Fauna of Africa, in its broader sense, is all the animals living on the African continent and its surrounding seas and islands. The more characteristic African fauna is found in the Afrotropical ecoregion - formerly called Ethiopian (the Sub-Saharan Africa). Lying almost entirely within the tropics, and equally to north and south of the equator creates favourable conditions for rich wildlife.
African elephants are the elephants of the genusLoxodonta (Greek for 'oblique-sided tooth'), consisting of two extant species: the African bush elephant and the smaller African forest elephant. Loxodonta is one of the two existing genera in the family Elephantidae. Although it is commonly believed that the genus was named by Georges Cuvier in 1825, Cuvier spelled it "Loxodonte". An anonymous author romanized the spelling to "Loxodonta", and the International Code of Zoological Nomenclature (ICZN) recognizes this as the proper authority.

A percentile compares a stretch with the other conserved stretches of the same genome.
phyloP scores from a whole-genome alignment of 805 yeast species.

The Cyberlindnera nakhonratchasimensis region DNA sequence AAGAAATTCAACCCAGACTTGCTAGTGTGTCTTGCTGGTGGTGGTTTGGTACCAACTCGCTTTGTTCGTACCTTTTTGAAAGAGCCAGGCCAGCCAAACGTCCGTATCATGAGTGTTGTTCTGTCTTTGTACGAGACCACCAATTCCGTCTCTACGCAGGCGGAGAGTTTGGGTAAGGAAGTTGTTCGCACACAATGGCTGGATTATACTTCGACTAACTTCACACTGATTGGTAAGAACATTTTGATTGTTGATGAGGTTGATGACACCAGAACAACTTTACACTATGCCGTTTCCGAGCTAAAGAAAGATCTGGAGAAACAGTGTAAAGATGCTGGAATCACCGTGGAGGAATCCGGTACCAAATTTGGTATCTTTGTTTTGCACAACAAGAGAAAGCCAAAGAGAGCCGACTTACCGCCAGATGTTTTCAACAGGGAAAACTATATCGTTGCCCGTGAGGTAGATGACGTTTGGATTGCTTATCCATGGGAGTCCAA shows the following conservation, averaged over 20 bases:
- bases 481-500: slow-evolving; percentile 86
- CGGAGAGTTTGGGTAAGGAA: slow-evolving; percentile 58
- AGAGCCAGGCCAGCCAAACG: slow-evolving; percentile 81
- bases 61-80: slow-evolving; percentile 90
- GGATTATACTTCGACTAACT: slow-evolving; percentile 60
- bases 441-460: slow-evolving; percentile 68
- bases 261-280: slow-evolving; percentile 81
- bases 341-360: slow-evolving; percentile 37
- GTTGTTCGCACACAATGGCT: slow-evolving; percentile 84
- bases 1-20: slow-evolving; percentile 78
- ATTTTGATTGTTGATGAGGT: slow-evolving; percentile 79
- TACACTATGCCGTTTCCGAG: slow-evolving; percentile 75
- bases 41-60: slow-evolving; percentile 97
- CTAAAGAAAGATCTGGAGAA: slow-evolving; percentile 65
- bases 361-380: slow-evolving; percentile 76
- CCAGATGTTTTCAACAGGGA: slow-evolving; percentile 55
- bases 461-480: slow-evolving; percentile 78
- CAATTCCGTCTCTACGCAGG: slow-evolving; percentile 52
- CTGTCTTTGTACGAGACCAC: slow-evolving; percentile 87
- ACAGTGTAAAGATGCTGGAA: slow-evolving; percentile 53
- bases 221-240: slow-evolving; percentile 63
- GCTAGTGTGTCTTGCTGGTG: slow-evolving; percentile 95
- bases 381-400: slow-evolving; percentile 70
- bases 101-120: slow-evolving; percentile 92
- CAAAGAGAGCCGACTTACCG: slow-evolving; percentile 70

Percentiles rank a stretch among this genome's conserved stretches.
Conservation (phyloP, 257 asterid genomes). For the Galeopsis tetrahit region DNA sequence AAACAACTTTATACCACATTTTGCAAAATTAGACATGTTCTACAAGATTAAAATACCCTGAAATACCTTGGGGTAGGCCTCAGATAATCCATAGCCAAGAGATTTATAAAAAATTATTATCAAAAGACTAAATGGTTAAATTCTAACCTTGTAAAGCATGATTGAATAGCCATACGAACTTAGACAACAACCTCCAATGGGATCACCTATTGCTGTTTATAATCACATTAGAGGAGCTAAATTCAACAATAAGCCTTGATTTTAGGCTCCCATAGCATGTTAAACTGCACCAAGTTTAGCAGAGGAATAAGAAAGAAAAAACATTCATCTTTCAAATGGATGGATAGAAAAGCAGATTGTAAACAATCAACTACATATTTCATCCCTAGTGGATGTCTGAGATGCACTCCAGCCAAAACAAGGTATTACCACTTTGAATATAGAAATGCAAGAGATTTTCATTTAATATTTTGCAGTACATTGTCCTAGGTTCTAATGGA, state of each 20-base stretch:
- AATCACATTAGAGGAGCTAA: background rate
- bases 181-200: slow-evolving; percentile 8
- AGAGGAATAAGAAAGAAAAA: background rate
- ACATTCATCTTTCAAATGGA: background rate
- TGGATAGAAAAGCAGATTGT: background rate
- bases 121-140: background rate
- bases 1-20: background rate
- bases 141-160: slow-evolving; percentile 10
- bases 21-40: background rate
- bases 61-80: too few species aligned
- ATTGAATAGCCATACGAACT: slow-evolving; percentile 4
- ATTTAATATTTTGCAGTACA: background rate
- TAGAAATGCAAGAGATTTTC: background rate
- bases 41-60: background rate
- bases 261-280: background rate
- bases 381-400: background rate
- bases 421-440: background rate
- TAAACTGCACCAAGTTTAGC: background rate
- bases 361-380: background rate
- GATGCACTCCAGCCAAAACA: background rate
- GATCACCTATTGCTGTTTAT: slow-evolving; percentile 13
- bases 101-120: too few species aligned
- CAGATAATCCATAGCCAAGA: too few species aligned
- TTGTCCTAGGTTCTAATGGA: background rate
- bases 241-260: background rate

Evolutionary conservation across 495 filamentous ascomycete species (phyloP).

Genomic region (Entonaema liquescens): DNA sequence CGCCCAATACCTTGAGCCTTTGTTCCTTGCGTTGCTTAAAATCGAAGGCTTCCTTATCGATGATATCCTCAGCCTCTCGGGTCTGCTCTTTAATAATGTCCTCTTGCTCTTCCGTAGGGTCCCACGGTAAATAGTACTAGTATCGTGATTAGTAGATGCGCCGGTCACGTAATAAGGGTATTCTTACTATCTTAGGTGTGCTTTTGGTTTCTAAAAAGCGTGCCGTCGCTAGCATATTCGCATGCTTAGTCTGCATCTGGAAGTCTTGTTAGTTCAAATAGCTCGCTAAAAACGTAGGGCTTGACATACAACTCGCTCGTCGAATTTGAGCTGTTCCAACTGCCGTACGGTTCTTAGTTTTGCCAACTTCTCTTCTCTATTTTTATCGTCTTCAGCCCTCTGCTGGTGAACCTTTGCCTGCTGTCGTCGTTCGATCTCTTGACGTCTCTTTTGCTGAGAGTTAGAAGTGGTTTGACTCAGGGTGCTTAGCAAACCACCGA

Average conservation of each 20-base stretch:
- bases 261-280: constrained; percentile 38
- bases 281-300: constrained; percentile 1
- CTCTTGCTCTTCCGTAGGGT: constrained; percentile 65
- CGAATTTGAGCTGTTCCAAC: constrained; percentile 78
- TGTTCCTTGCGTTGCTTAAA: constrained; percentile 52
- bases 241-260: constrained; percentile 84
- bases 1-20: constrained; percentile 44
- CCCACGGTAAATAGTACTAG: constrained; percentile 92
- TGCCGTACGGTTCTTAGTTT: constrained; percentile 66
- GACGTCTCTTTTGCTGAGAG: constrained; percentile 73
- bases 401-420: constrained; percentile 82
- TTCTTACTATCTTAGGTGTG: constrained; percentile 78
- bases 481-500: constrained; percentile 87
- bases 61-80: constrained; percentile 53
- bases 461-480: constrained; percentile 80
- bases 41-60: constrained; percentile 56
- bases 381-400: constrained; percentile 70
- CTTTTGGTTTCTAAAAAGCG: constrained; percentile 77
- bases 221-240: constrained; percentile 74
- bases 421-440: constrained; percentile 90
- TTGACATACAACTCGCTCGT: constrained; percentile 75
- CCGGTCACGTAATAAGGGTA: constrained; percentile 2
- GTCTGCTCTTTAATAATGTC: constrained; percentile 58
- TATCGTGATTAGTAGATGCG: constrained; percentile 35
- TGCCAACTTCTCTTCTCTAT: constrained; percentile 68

Fossil members of Loxodonta have only been found in Africa, where they developed in the middle Pliocene.